April 19, 2013

Time for Humanitarian Fix to Iran Sanctions

In the past week, Iran has been struck by two earthquakes that have killed dozens of people and leveled hundreds of homes. And because of the political standoff with Iran’s government, Americans–including Iranian Americans with family in the affected regions–are largely unable to provide any help.

Such natural disasters are nothing new for Iran. Just last year, quakes hit the northern region of Tabriz and killed hundreds. In 2003, a massive earthquake shook the region of Bam and killed over 26,000 people, making it one of the worst natural disasters of the last century. And many fear that, if an earthquake hits the densely populated capital of Tehran, the toll could be far worse.

In the cases of Tabriz and Bam, the U.S. took efforts to attempt to ensure that sanctions did not interfere with relief efforts. Both President Bush and President Obama issued general licenses to temporarily waive sanctions that prevent American relief organizations from providing humanitarian services to Iranians.

In the aftermath of these most recent earthquakes, relief organizations are still waiting to hear from President Obama whether a waiver will be issued to allow them to provide assistance. But as time goes by, it is clear that–with what has now become a near total embargo in place against Iran–the process of putting temporary bandaids on the sanctions every time there is a natural disaster is not sustainable. Moreover, sanctions are not jus interfering with relief efforts, they are causing a daily humanitarian impact by restricting the sale of life-saving medicines to Iran. This is a critical and totally preventable humanitarian problem that requires a permanent fix.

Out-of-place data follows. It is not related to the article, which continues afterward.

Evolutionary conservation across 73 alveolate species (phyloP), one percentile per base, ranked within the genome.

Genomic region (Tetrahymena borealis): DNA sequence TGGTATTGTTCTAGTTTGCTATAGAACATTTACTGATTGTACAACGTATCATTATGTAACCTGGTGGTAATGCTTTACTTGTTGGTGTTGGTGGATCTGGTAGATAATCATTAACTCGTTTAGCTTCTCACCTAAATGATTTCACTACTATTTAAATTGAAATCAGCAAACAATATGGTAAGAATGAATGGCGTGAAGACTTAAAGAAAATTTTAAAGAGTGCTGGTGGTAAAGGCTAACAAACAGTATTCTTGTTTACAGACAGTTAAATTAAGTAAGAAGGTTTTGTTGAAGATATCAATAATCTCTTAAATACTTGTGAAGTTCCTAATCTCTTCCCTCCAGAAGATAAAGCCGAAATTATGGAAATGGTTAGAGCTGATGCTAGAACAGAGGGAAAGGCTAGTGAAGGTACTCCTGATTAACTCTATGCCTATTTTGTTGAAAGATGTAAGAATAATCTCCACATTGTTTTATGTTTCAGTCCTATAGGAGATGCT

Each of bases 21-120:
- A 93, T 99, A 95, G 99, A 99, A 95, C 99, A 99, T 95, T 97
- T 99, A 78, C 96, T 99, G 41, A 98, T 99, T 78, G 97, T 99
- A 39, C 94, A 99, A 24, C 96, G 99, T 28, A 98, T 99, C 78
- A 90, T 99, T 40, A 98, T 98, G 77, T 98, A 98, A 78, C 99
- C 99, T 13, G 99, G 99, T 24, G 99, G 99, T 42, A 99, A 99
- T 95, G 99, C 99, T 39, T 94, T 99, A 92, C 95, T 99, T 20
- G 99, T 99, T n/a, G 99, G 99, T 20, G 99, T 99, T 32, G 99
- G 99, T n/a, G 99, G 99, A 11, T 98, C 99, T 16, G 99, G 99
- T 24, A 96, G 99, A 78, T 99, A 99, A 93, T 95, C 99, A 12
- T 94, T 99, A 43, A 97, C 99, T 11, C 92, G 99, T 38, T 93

When the earthquake struck Bam in 2003, the U.S. license that was issued was not perfect. It only lasted for a total of twelve months, meaning that as soon as it expired, the American NGOs working to rebuild had to pack up and leave their recovery efforts behind, some only halfway done. But groups were still able throughout that process to find ways to send money and supplies into the country and to enable Americans to support those efforts.

However, when the earthquake struck Tabriz nearly a decade later in 2012, the problems created by sanctions were far worse. That is because the sanctions have been broadened considerably in the ensuing years and have now made it nearly impossible to conduct any international banking transactions involving Iran.

As a result, American relief NGOs have told me, even with the general license for humanitarian services, there are no banking channels to send money into Iran. That means that even if an NGO has people on the ground, there is no mechanism to send their teams the donations they are raising for relief efforts. Banks that NIAC contacted after the 2012 quake told us that even with the Obama Administration’s waiver, they would not process transactions intended for Iran for fear of violating sanctions.